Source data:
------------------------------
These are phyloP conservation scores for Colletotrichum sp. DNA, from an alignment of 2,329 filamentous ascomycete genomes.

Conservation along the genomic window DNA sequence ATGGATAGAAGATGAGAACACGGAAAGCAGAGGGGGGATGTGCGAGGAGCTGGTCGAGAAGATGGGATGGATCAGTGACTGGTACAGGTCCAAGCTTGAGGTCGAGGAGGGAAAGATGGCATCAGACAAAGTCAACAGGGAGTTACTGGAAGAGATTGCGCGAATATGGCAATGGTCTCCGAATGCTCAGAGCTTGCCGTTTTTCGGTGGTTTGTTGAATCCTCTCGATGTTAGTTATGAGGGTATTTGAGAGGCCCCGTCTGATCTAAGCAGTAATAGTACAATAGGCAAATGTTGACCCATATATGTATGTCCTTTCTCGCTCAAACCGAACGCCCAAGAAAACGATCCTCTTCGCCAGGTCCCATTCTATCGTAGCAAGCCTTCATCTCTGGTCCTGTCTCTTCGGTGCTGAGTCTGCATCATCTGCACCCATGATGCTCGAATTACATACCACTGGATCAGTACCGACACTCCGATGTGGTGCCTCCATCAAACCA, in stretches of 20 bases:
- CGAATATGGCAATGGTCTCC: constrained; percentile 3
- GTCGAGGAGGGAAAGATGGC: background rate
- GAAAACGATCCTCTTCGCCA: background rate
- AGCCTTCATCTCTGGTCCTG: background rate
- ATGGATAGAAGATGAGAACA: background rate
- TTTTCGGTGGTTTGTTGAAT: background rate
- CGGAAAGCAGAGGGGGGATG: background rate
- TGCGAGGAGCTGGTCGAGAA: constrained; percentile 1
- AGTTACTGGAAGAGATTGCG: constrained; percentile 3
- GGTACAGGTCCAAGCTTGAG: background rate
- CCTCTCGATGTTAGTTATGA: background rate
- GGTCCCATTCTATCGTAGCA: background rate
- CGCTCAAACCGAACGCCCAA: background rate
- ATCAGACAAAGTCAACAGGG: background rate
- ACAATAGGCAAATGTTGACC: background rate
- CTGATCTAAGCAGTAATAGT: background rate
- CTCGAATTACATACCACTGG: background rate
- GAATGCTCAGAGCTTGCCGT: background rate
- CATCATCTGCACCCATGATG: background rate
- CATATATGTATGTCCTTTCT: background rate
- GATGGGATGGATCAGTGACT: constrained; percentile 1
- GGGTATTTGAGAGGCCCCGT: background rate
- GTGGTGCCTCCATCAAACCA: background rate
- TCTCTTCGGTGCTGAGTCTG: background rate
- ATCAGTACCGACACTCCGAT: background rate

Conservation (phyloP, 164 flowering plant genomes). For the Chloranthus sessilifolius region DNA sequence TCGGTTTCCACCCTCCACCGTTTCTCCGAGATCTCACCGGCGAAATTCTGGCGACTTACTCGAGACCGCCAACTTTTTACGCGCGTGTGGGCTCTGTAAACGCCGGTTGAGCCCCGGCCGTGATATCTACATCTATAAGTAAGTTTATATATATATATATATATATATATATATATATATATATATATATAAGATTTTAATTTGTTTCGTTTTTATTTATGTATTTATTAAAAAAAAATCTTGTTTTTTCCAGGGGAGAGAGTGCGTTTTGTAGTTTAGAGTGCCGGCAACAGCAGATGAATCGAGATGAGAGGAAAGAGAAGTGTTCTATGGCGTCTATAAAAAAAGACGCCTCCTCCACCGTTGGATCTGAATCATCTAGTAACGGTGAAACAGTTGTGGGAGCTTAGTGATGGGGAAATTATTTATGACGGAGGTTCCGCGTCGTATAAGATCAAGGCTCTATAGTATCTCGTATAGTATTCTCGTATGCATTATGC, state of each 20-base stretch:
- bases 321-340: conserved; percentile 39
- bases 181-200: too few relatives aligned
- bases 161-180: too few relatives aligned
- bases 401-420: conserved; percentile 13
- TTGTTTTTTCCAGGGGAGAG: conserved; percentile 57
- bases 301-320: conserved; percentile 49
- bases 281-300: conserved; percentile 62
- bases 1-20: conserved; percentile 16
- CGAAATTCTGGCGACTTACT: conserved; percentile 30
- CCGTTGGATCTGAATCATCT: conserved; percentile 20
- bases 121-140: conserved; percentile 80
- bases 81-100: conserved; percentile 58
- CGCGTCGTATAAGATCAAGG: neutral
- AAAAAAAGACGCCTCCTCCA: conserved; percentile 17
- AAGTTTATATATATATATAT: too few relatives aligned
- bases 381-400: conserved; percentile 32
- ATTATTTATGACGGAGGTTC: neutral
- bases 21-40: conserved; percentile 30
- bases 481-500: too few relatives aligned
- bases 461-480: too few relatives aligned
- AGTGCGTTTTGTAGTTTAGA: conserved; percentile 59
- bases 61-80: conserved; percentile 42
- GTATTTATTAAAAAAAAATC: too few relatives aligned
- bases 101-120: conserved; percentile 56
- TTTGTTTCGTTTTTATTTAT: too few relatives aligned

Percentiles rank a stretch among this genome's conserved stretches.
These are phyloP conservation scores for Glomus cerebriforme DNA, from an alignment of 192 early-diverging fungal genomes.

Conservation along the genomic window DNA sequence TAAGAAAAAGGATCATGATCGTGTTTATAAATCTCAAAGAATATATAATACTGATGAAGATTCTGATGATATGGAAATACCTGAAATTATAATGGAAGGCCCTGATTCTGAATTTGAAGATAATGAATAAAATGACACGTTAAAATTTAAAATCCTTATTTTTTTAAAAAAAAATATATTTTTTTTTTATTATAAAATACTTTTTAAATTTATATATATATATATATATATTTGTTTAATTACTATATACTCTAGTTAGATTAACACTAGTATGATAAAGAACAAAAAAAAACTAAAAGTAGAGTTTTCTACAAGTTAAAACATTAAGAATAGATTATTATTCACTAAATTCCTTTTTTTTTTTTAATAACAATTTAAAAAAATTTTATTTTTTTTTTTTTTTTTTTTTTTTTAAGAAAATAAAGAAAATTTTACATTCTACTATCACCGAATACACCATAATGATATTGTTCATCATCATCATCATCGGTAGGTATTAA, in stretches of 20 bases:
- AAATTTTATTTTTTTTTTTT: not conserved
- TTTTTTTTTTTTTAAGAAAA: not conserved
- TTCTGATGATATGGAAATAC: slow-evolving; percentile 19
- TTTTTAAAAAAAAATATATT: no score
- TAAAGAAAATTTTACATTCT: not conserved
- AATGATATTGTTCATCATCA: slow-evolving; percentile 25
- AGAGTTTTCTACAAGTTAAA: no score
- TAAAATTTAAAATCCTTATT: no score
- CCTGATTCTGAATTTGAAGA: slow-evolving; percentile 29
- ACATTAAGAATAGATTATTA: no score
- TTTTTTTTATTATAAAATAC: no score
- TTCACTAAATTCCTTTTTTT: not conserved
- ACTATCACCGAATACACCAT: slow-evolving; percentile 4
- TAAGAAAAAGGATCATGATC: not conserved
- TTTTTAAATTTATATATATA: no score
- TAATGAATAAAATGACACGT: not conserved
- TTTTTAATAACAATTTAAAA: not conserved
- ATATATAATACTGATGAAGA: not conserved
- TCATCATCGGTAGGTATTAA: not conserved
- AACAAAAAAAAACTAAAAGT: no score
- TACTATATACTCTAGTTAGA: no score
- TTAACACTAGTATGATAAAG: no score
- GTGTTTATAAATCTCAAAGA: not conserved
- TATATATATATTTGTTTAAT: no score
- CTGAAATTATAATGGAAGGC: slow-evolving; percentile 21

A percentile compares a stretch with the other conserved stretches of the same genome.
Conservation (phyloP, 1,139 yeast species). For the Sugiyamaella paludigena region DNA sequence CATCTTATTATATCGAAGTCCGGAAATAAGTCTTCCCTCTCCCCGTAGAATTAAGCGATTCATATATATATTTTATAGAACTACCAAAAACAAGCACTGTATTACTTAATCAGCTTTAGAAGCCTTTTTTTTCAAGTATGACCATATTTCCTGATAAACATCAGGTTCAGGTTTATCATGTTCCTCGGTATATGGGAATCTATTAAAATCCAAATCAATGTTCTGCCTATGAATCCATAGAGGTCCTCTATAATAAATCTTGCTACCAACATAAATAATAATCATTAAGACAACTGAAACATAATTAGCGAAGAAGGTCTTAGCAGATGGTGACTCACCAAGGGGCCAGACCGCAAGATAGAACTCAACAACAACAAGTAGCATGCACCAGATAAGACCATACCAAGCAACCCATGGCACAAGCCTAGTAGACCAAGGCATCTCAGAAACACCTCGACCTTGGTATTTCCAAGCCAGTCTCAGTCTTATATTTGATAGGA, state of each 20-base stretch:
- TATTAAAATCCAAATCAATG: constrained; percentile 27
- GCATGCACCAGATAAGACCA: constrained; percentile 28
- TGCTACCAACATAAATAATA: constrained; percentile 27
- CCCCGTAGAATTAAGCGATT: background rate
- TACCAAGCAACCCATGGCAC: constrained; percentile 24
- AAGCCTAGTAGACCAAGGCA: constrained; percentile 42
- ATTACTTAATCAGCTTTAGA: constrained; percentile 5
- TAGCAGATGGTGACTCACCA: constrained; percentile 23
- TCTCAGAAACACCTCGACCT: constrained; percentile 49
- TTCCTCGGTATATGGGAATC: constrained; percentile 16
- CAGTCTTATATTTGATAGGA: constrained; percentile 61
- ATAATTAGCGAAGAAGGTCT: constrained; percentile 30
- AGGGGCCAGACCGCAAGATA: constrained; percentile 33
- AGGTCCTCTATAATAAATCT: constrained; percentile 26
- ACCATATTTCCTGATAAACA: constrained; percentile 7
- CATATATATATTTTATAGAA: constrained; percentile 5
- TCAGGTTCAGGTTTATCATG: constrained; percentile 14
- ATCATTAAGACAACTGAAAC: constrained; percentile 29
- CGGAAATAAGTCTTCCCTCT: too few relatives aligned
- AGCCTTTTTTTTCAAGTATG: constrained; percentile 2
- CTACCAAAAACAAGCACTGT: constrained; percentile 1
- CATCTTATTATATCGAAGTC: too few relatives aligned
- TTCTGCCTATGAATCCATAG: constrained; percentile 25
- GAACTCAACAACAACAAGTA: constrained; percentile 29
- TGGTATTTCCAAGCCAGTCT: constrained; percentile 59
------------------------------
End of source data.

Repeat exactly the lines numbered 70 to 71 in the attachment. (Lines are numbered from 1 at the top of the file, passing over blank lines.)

- TAAGAAAAAGGATCATGATC: not conserved
- TTTTTAAATTTATATATATA: no score